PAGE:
First, on health care: refundable tax credits for purchasing portable coverage in any state, with the link to employment clearly severed. Quoting from Ryan's proposal:
Yet health coverage is currently linked to employment by the individual income tax exclusion for employer-sponsored health care. This tax treatment effectively discriminates against workers and families who do not have employer-sponsored health insurance. Compounding the problem, the number of employers providing health insurance has dropped 69 percent since 2000; and this alarming trend is continuing.
Equalizing the tax treatment of health care and coverage will give workers and families much more freedom to acquire a plan that best suits their needs. Making health insurance portable means an individual no longer will live in fear of losing his or her health care along with a job. As the marketplace begins to respond to this new patient-centered control, the resulting increase in competition will improve the quality of services and provide more options to meet the diverse needs of Americans, while lowering costs.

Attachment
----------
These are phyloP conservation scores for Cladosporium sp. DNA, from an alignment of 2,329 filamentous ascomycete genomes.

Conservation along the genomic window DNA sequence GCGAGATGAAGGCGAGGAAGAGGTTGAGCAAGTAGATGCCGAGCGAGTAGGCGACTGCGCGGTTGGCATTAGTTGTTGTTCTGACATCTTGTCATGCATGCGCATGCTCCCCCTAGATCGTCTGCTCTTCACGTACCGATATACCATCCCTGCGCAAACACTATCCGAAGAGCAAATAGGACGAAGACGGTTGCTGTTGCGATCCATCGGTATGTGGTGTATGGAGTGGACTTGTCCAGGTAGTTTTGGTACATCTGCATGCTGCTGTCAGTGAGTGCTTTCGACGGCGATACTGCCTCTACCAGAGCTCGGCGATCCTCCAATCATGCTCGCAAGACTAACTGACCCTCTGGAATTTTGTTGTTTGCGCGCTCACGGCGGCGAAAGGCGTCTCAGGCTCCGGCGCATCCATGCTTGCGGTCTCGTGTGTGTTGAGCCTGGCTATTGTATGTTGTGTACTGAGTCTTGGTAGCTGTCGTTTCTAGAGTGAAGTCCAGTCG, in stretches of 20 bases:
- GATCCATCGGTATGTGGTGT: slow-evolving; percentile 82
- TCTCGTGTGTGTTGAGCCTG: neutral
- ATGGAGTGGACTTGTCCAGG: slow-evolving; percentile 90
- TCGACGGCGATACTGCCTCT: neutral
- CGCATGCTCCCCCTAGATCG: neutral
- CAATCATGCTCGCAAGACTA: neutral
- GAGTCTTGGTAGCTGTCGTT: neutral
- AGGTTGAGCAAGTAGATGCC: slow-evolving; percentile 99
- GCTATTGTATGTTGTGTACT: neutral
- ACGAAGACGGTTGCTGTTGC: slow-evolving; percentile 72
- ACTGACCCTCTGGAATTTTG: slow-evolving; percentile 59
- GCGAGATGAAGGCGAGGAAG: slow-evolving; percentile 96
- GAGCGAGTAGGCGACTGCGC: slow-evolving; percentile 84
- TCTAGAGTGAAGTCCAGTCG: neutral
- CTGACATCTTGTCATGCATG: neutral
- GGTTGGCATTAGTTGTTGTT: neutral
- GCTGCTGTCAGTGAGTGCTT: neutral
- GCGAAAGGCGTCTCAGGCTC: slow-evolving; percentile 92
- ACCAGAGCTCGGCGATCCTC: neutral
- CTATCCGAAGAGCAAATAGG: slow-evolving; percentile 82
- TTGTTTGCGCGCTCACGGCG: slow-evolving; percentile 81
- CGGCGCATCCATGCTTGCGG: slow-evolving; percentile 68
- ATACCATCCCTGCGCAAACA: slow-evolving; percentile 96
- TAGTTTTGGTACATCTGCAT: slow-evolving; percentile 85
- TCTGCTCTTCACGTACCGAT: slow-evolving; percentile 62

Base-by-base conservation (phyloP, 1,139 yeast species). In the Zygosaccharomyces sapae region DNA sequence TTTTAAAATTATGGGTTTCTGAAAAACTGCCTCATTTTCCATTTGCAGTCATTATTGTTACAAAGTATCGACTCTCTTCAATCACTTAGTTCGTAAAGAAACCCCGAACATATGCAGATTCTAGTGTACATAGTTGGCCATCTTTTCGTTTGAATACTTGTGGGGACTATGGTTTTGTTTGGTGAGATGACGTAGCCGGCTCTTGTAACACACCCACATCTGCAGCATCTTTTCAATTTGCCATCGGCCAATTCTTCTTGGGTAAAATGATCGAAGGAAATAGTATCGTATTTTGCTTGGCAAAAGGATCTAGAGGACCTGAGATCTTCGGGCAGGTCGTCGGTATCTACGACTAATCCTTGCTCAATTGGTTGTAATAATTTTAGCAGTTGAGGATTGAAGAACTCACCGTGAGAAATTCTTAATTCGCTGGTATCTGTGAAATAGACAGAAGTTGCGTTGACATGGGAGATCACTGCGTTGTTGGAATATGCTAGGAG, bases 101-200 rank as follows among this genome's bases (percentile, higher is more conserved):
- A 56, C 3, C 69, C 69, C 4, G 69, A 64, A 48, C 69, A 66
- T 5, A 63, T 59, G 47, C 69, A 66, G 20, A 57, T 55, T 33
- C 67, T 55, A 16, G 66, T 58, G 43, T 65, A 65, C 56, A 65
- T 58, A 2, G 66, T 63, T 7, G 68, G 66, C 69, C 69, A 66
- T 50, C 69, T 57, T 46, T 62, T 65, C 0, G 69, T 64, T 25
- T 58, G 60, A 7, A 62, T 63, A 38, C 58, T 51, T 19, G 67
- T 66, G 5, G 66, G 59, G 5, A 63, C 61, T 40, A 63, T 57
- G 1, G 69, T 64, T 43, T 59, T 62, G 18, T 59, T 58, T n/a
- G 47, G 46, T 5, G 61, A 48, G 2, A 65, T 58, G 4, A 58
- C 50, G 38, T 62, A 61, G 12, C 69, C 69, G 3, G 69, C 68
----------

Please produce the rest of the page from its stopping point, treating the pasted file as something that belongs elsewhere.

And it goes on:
In addition, Medical Savings Accounts would be strengthened. Medicare would be grandfathered in for older people but younger people would enter a new program that would give them vouchers to buy insurance.
These are significant changes. Intellectually exciting, with the potential to really change the system as we know it (which makes any scoring by the CBO virtually meaningless, as they cannot take account of behavioral changes.)
But Ryan doesn't stop at health care -- he has changes for the tax code and Social Security as well.
As for taxes, he opts for simplicity and incentives: a broad base (no deductions other than the health care credit) and two rates, 10% up to $100,000 and 25% beyond that. Beautiful. (It also solves a problem that a colleague was really harping on the other day to me: that the majority of Americans now pay NO income taxes. What kind of "skin in the game" is that?)
And Social Security, like Medicare, gets grandfathered in for older people but younger people get the option of Personal Retirement Accounts for up to 1/3 of their Social Security taxes.
Nobody can say that the Republicans do not have any ideas. This set of ideas is radical, but based on sound economics and conservative principles (as in, individual responsibility and small government). They could ensure that the US economy would be the most dynamic wealth-producing economy in the world for decades to come.
In fact, these ideas are enough to make me want to join Mr. Ryan and his colleagues.